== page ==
In the seventies, Elvis Presley gave many concerts with an orchestra that included a large wind section. These concerts were characterised by enthusiasm and a fast tempo. Burning Love was one of the up-tempo numbers where the bass guitar player played an especially important role. The cornets and the trombones can play standing behind the band adding to the visual and dynamic enhancement. Duration: 3.00

    Estimated delivery 12-14 days
  • £75.00

    As Above, So Below - Jay Capperauld

    An original composition for brass band and brass quintet by Jay Capperauld was commissioned by John Wallace and The Wallace Collection with the support of the PRS Foundation’s Beyond Borders. This major work enjoyed its world premiere at The Cumnock Tryst on 30 September 2017 at Cumnock Old Church, performed by The Wallace Collection and Dalmellington Band, conducted by Martyn Brabbins.If you would like to perform this work, please don’t hesitate considering The Wallace Collection to provide the brass quintet elements – if you would like to discuss potential performances, please contact us on [email protected] NotesBased on the Hermetic maxim "As Above, So Below", the phrase comes from the cryptic text of The Emerald Tablet, which was purportedly written by a mysterious character who is thought of as an amalgamation of Greek and Egyptian Gods, Hermes Trismegistus. The text first appears in Arabic between the 6th and 8th Centuries and is intended to outline the primitive and hidden sources that constitute the basis of all matter in the universe. The phrase "As Above, So Below" implies an essential "oneness" of all matter and a correlation between the physical elements and supernatural entities that make up our surroundings. The philosophies expressed within The Emerald Tablet have become a founding principle of Alchemy, Occultism, Witchcraft, Theosophy and various other ancient gnostic systems of belief, and this work attempts to explore these forms of so-called "secret knowledge" in a ritualistic trance-like Adagio steeped in the esoteric.The Brass Band is placed at the centre of the stage while the solo Brass Quintet are spread antiphonally around the concert hall and are placed above both the Brass Band and the audience in an attempt to create a direct dialogue between the Above and the Below. Therefore, the piece endeavours to explore the meaning behind the text of The Emerald Tablet as well as the phrase 'As Above, So Below' in a music context while giving particular attention to the ‘SOLVE’ (Latin for 'Separate' which correlates to the Above) and ‘COAGLUA’ (Latin for 'Join Together' which relates to the Below) that is depicted in the image of the Baphomet by the French occultist author, Eliphas Levi, which is a visual representation of the phrase ‘As Above, So Below’.Additional Note of InterestIt was not until the work was complete that the role of the main melody became clear when an unexpected and inadvertent correlation between this melody and that of the Latin Dies Irae presented itself. The plainchant nature of As Above, So Below's melody became a defining feature of the piece and when compared to the melody of the Dies Irae (a similar melody reminiscent of that contained within As Above, So Below), some interesting and unsettling implications unveiled themselves.The findings of a comparison can be interpreted as follows:Both melodies adhere naturally to the plainchant idiom, which in itself strongly relates to a supernatural (or quasi-religious) element in both cases.Both melodies originate in the key of D; the Dies Irae resides in the Dorian Mode on D while the As Above, So Below melody inhabits the D Octatonic Scale.Both melodies can be divided into three distinct phrases, although the melody to As Above, So Below can be divided into three phrases in a number of ambiguous ways.The most striking and unnerving connection is that, by pure chance, the Latin text to the Dies Irae fits perfectly under both melodies giving an entirely specific context to how the melodies are perceived.By understanding the As Above, So Below melody as an alternative to that of the Dies Irae and by interpreting it in the same context, the connotations of the Dies Irae's otherworldliness, and the suggestion of a dialogue with the supernatural and death adds a richer dimension to the As Above, So Below melody which in turn solidifies the esoteric concept of this work.In conclusion, this unanticipated and purely accidental relationship between both melodies is worthy of note more so from an emotional and contextual perspective rather than from any analytical evaluation concerning the music itself - it is the circumstance of the so-called "secret knowledge" that has presented itself within the inner workings of As Above, So Below.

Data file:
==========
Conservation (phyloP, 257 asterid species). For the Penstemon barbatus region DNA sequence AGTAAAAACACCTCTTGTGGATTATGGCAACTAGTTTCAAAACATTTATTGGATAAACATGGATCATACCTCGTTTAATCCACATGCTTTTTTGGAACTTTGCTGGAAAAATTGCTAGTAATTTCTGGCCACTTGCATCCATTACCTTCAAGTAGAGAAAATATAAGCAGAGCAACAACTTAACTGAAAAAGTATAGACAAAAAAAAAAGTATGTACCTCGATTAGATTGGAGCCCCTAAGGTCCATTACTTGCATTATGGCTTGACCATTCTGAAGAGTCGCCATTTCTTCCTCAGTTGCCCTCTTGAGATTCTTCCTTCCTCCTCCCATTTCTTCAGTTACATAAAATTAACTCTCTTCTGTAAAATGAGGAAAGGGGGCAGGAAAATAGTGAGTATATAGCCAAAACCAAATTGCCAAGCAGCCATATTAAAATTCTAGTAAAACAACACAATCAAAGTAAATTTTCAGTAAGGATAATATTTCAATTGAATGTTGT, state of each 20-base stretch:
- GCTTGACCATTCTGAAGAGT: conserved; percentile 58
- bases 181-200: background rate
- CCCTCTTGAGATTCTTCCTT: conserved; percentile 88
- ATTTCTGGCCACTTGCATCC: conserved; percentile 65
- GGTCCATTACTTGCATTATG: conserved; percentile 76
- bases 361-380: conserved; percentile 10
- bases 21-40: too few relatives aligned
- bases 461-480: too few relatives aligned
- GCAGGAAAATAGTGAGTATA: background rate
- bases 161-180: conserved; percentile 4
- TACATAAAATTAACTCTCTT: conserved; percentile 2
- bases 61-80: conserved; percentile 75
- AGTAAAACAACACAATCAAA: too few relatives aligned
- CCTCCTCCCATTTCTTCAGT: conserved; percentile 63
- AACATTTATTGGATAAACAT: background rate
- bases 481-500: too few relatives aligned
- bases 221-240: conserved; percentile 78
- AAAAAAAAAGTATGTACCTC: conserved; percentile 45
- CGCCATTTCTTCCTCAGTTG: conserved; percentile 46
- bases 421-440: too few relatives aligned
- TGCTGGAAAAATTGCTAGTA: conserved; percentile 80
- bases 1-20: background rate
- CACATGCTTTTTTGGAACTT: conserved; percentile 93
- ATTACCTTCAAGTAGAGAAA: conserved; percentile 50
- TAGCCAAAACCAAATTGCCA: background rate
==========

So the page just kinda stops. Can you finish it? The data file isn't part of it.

In stock: Estimated delivery 1-2 days